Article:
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My Dad always played Santa.... what do I tell my kids? 
Started by lilbear
18 Oct 2012, 3:44 PM
My Dad has metastatic prostate cancer that has now invaded his brain.  He has played Santa every Christmas Eve to my kids.  My 6 year old has had this pleasure since a newborn and has no idea it is him.  My 12 year old knows it is his "Papa".
My biggest fear is of my Dad passing at Christmas time - but he will not be able to be Santa this year for sure as he is too ill. 
How do I explain to my daughter why Santa didn't come visit this Christmas Eve?  I do not want someone else to be Santa and I don't want her to be upset or think Santa didn't come because of something she did.
Any ideas?  I appreciate your input. 
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Reply by Cath1
18 Oct 2012, 7:26 PM
Hi Lilbear:

It is very sad that your Dad has cancer that has spread to his brain. You must be going through a lot right now as you come to terms with everything that means. I am sending you hugs!

For you, it is hard to imagine losing your Dad at any time of the year, I'm sure. I understand your worry that he may pass away by or during the holidays as that thought only adds to your anxiety, especially since you have young children. As a family you've enjoyed the holiday celebrations together and have honoured certain traditions, such as the annual "visit" from Santa for which your Dad played the starring role. Sadly, this year and in the year's to come your Dad will not be able to fulfill his grandchild's Christmas wish.

I think that your feelings about such a possible if not inevitable change is a shining example of how broad, layered, complex and individual is the experience of anticipatory grief. When our loved one falls ill and we begin to imagine our life without them, we mourn in advance the person we love, our relationship with them, and our connections to all the little things and personal memories that we fear losing.

For many people the thought of or the actual experience of a close loved one dying during special seasons such as Christmas is heartbreaking. I understand your worry for your youngest child, but I think s/he may suspect already that Santa is Grandad. If you are certain s/he has no clue, I suggest you may want to start a new tradition and begin to prepare your child for it now.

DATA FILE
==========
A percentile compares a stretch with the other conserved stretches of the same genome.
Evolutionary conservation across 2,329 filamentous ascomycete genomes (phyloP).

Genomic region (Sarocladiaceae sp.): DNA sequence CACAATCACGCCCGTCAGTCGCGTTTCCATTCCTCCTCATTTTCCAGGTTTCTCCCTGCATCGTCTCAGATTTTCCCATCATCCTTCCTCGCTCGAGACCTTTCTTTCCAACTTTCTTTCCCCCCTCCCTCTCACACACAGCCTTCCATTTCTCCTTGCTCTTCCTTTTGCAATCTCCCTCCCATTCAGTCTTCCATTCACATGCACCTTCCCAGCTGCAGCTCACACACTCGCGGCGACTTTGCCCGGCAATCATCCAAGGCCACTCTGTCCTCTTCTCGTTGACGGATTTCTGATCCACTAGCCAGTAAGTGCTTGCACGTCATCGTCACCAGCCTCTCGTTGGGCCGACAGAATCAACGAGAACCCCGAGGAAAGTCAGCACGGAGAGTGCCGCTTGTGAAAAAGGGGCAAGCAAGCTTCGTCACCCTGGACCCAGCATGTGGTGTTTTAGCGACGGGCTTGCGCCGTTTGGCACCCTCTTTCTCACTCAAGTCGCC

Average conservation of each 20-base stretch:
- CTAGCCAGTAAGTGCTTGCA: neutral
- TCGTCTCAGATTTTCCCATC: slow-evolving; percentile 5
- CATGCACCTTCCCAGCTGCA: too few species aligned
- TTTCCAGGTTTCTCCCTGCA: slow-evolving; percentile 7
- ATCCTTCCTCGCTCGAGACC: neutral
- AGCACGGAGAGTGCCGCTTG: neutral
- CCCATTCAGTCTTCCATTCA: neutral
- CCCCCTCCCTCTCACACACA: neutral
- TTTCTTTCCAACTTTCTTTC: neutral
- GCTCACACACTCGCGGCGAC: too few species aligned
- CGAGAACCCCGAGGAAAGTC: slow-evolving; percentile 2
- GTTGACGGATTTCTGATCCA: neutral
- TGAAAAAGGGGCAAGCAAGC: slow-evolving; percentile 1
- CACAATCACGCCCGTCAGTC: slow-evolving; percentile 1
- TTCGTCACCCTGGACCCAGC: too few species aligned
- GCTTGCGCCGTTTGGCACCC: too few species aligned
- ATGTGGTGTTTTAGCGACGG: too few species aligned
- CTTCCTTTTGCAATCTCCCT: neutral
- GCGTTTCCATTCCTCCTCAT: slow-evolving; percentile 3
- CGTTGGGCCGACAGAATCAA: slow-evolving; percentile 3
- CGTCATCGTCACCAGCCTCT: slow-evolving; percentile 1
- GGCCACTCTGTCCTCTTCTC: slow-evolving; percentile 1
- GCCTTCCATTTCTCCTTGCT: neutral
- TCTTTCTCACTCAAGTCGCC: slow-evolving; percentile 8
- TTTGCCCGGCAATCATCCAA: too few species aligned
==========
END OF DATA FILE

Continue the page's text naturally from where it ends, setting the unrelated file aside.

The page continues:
Perhaps you could start a Santa and Mrs. Claus blog on the Internet and you could post "updates" from Santa's elves and Mrs. Claus. They could report that this year, Mrs. Claus is going to be visiting some kids instead of Santa because they simply have too many good children on their list for Santa to visit them all on his own. Of course, someone will have to step in and dress like Mrs. Claus on Christmas Eve for this plan to work. You coud explain, that like parents, Mr. & Mrs. Claus are a team and are equally magical in their own right. You could add photos and a Christmas Wish List that your child could print and then "mail" or email to you. I'm sure a 6 year year old would love to be engaged in such a project and your 12-year-old could help as well. If possible you could record your Dad's voice saying, "Ho Ho Ho Merry Christmas" and perhaps if he is up to it he could give the kids a special message from the "North Pole". This may not be possible if he is too frail or if you would upset him by asking him to do such a thing. These are only ideas to spark your imagination.

I hope that your Dad does not pass away during Christmastime, Lilbear, but we have no control over when anyone's life will end. You and your children may find ways to cope with the holidays without any extraordinary effort on your part to ensure that life remains as it has always been. Life does change, and children and we change with it yet we can find through experience that we will receive the grace to accept and adapt to the changes we cannot control. It is not easy, but it is possible. The familiar traditions you and your family have lovingly shared will always be warm memories, and in the future you will create new memories together.

Lilbear, you may from now until Christmastime have very different worries and feelings about what is happening to your Dad so please know we are here for you as things change and evolve in your situation. You need not feel alone.

With affection -hugs- xo
Cath1      
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Reply by Cath1
18 Oct 2012, 7:33 PM
Dear lilbear:

I just noticed that you did mention that your youngest child is your daughter and that your Dad is known to your kids as "Papa". Sorry I missed those important details when responding to you.

With affection -hugs- xo
Cath1     
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Reply by Cath1
19 Oct 2012, 12:45 AM
Hi lilbear: